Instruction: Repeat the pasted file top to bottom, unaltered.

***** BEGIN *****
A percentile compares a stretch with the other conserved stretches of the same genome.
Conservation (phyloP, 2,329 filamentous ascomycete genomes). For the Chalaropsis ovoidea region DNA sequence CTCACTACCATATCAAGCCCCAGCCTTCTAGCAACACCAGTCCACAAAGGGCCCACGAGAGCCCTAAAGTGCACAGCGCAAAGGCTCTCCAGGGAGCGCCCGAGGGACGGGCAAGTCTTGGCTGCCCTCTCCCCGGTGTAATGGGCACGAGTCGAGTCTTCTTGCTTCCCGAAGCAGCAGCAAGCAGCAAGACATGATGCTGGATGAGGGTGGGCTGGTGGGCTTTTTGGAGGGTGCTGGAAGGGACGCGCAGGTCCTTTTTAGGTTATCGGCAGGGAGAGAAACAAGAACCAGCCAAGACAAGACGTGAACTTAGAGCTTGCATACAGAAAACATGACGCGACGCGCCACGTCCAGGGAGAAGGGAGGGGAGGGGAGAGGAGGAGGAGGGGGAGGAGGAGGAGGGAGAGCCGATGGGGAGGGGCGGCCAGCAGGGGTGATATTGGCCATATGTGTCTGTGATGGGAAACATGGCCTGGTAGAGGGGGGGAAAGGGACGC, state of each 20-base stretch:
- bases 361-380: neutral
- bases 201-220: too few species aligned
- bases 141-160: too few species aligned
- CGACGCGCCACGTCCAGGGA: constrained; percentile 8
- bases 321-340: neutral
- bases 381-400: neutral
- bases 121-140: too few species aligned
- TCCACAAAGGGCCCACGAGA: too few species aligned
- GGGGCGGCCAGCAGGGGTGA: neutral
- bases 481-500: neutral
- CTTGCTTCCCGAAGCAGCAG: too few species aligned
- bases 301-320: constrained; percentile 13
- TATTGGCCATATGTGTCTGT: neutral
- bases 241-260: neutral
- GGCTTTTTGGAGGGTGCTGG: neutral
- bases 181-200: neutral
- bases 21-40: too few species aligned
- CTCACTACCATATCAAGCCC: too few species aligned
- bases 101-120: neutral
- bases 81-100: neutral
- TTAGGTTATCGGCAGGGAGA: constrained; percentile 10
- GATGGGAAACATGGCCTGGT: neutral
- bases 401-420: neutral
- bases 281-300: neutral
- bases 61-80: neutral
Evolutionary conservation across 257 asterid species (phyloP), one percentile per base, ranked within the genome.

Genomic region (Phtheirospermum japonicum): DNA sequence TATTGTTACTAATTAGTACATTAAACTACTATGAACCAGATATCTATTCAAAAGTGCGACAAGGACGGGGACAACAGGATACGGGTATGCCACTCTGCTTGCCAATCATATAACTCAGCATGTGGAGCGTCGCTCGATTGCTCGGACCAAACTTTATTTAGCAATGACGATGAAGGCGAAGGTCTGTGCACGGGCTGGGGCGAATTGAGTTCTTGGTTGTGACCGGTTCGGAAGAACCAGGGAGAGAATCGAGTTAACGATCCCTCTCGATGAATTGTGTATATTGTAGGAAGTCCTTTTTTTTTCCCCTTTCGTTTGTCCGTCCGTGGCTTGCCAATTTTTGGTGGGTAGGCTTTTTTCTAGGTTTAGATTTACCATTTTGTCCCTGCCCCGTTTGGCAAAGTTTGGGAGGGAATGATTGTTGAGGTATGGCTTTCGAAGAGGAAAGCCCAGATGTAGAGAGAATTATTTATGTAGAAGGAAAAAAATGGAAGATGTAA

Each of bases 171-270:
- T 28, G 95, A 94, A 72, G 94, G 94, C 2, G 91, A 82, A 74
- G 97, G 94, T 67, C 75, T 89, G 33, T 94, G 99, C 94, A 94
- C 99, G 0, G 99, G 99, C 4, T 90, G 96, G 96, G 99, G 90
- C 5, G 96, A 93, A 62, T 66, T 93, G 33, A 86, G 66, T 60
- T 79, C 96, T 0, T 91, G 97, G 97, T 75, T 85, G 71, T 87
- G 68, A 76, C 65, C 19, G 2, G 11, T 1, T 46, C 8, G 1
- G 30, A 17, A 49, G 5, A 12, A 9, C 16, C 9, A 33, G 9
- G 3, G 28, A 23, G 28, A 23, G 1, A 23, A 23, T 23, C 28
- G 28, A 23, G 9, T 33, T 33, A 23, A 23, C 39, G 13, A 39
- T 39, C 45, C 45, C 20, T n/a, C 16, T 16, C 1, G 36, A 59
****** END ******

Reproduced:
A percentile compares a stretch with the other conserved stretches of the same genome.
Conservation (phyloP, 2,329 filamentous ascomycete genomes). For the Chalaropsis ovoidea region DNA sequence CTCACTACCATATCAAGCCCCAGCCTTCTAGCAACACCAGTCCACAAAGGGCCCACGAGAGCCCTAAAGTGCACAGCGCAAAGGCTCTCCAGGGAGCGCCCGAGGGACGGGCAAGTCTTGGCTGCCCTCTCCCCGGTGTAATGGGCACGAGTCGAGTCTTCTTGCTTCCCGAAGCAGCAGCAAGCAGCAAGACATGATGCTGGATGAGGGTGGGCTGGTGGGCTTTTTGGAGGGTGCTGGAAGGGACGCGCAGGTCCTTTTTAGGTTATCGGCAGGGAGAGAAACAAGAACCAGCCAAGACAAGACGTGAACTTAGAGCTTGCATACAGAAAACATGACGCGACGCGCCACGTCCAGGGAGAAGGGAGGGGAGGGGAGAGGAGGAGGAGGGGGAGGAGGAGGAGGGAGAGCCGATGGGGAGGGGCGGCCAGCAGGGGTGATATTGGCCATATGTGTCTGTGATGGGAAACATGGCCTGGTAGAGGGGGGGAAAGGGACGC, state of each 20-base stretch:
- bases 361-380: neutral
- bases 201-220: too few species aligned
- bases 141-160: too few species aligned
- CGACGCGCCACGTCCAGGGA: constrained; percentile 8
- bases 321-340: neutral
- bases 381-400: neutral
- bases 121-140: too few species aligned
- TCCACAAAGGGCCCACGAGA: too few species aligned
- GGGGCGGCCAGCAGGGGTGA: neutral
- bases 481-500: neutral
- CTTGCTTCCCGAAGCAGCAG: too few species aligned
- bases 301-320: constrained; percentile 13
- TATTGGCCATATGTGTCTGT: neutral
- bases 241-260: neutral
- GGCTTTTTGGAGGGTGCTGG: neutral
- bases 181-200: neutral
- bases 21-40: too few species aligned
- CTCACTACCATATCAAGCCC: too few species aligned
- bases 101-120: neutral
- bases 81-100: neutral
- TTAGGTTATCGGCAGGGAGA: constrained; percentile 10
- GATGGGAAACATGGCCTGGT: neutral
- bases 401-420: neutral
- bases 281-300: neutral
- bases 61-80: neutral
Evolutionary conservation across 257 asterid species (phyloP), one percentile per base, ranked within the genome.

Genomic region (Phtheirospermum japonicum): DNA sequence TATTGTTACTAATTAGTACATTAAACTACTATGAACCAGATATCTATTCAAAAGTGCGACAAGGACGGGGACAACAGGATACGGGTATGCCACTCTGCTTGCCAATCATATAACTCAGCATGTGGAGCGTCGCTCGATTGCTCGGACCAAACTTTATTTAGCAATGACGATGAAGGCGAAGGTCTGTGCACGGGCTGGGGCGAATTGAGTTCTTGGTTGTGACCGGTTCGGAAGAACCAGGGAGAGAATCGAGTTAACGATCCCTCTCGATGAATTGTGTATATTGTAGGAAGTCCTTTTTTTTTCCCCTTTCGTTTGTCCGTCCGTGGCTTGCCAATTTTTGGTGGGTAGGCTTTTTTCTAGGTTTAGATTTACCATTTTGTCCCTGCCCCGTTTGGCAAAGTTTGGGAGGGAATGATTGTTGAGGTATGGCTTTCGAAGAGGAAAGCCCAGATGTAGAGAGAATTATTTATGTAGAAGGAAAAAAATGGAAGATGTAA

Each of bases 171-270:
- T 28, G 95, A 94, A 72, G 94, G 94, C 2, G 91, A 82, A 74
- G 97, G 94, T 67, C 75, T 89, G 33, T 94, G 99, C 94, A 94
- C 99, G 0, G 99, G 99, C 4, T 90, G 96, G 96, G 99, G 90
- C 5, G 96, A 93, A 62, T 66, T 93, G 33, A 86, G 66, T 60
- T 79, C 96, T 0, T 91, G 97, G 97, T 75, T 85, G 71, T 87
- G 68, A 76, C 65, C 19, G 2, G 11, T 1, T 46, C 8, G 1
- G 30, A 17, A 49, G 5, A 12, A 9, C 16, C 9, A 33, G 9
- G 3, G 28, A 23, G 28, A 23, G 1, A 23, A 23, T 23, C 28
- G 28, A 23, G 9, T 33, T 33, A 23, A 23, C 39, G 13, A 39
- T 39, C 45, C 45, C 20, T n/a, C 16, T 16, C 1, G 36, A 59